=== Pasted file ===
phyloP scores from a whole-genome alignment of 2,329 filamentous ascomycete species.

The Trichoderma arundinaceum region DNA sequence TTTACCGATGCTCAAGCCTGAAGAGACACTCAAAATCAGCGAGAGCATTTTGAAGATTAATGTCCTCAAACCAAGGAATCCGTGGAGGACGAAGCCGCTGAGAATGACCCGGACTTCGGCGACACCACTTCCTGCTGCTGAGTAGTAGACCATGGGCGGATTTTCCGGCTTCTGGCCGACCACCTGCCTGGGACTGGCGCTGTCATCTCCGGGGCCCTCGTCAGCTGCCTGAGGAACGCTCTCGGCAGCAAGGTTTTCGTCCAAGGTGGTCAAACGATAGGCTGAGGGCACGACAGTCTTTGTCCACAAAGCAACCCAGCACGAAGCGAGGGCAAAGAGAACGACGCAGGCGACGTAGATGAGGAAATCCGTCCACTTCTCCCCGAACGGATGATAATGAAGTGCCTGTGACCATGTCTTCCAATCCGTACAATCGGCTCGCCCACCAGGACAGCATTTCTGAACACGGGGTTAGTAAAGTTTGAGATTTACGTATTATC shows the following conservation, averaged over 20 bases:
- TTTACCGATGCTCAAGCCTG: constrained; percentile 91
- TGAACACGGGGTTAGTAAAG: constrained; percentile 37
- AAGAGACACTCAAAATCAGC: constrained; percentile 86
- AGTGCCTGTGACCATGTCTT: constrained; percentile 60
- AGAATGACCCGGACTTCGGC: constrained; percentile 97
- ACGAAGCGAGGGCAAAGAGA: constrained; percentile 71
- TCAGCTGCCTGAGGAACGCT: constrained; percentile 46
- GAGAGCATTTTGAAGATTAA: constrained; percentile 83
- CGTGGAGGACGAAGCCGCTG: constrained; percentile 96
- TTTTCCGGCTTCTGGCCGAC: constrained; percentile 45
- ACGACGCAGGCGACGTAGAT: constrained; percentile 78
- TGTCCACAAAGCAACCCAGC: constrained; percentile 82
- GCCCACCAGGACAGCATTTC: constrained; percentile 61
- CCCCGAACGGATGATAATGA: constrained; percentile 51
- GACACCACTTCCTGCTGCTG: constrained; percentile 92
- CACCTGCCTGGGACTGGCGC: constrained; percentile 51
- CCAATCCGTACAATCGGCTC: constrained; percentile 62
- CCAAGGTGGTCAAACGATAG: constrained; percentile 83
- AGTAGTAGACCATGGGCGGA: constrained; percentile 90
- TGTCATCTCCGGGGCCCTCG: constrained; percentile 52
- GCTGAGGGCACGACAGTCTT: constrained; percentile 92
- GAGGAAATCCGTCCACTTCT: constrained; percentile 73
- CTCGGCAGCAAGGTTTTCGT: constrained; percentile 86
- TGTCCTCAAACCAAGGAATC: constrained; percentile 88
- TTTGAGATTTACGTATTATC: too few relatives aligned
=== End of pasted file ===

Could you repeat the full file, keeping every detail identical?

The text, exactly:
phyloP scores from a whole-genome alignment of 2,329 filamentous ascomycete species.

The Trichoderma arundinaceum region DNA sequence TTTACCGATGCTCAAGCCTGAAGAGACACTCAAAATCAGCGAGAGCATTTTGAAGATTAATGTCCTCAAACCAAGGAATCCGTGGAGGACGAAGCCGCTGAGAATGACCCGGACTTCGGCGACACCACTTCCTGCTGCTGAGTAGTAGACCATGGGCGGATTTTCCGGCTTCTGGCCGACCACCTGCCTGGGACTGGCGCTGTCATCTCCGGGGCCCTCGTCAGCTGCCTGAGGAACGCTCTCGGCAGCAAGGTTTTCGTCCAAGGTGGTCAAACGATAGGCTGAGGGCACGACAGTCTTTGTCCACAAAGCAACCCAGCACGAAGCGAGGGCAAAGAGAACGACGCAGGCGACGTAGATGAGGAAATCCGTCCACTTCTCCCCGAACGGATGATAATGAAGTGCCTGTGACCATGTCTTCCAATCCGTACAATCGGCTCGCCCACCAGGACAGCATTTCTGAACACGGGGTTAGTAAAGTTTGAGATTTACGTATTATC shows the following conservation, averaged over 20 bases:
- TTTACCGATGCTCAAGCCTG: constrained; percentile 91
- TGAACACGGGGTTAGTAAAG: constrained; percentile 37
- AAGAGACACTCAAAATCAGC: constrained; percentile 86
- AGTGCCTGTGACCATGTCTT: constrained; percentile 60
- AGAATGACCCGGACTTCGGC: constrained; percentile 97
- ACGAAGCGAGGGCAAAGAGA: constrained; percentile 71
- TCAGCTGCCTGAGGAACGCT: constrained; percentile 46
- GAGAGCATTTTGAAGATTAA: constrained; percentile 83
- CGTGGAGGACGAAGCCGCTG: constrained; percentile 96
- TTTTCCGGCTTCTGGCCGAC: constrained; percentile 45
- ACGACGCAGGCGACGTAGAT: constrained; percentile 78
- TGTCCACAAAGCAACCCAGC: constrained; percentile 82
- GCCCACCAGGACAGCATTTC: constrained; percentile 61
- CCCCGAACGGATGATAATGA: constrained; percentile 51
- GACACCACTTCCTGCTGCTG: constrained; percentile 92
- CACCTGCCTGGGACTGGCGC: constrained; percentile 51
- CCAATCCGTACAATCGGCTC: constrained; percentile 62
- CCAAGGTGGTCAAACGATAG: constrained; percentile 83
- AGTAGTAGACCATGGGCGGA: constrained; percentile 90
- TGTCATCTCCGGGGCCCTCG: constrained; percentile 52
- GCTGAGGGCACGACAGTCTT: constrained; percentile 92
- GAGGAAATCCGTCCACTTCT: constrained; percentile 73
- CTCGGCAGCAAGGTTTTCGT: constrained; percentile 86
- TGTCCTCAAACCAAGGAATC: constrained; percentile 88
- TTTGAGATTTACGTATTATC: too few relatives aligned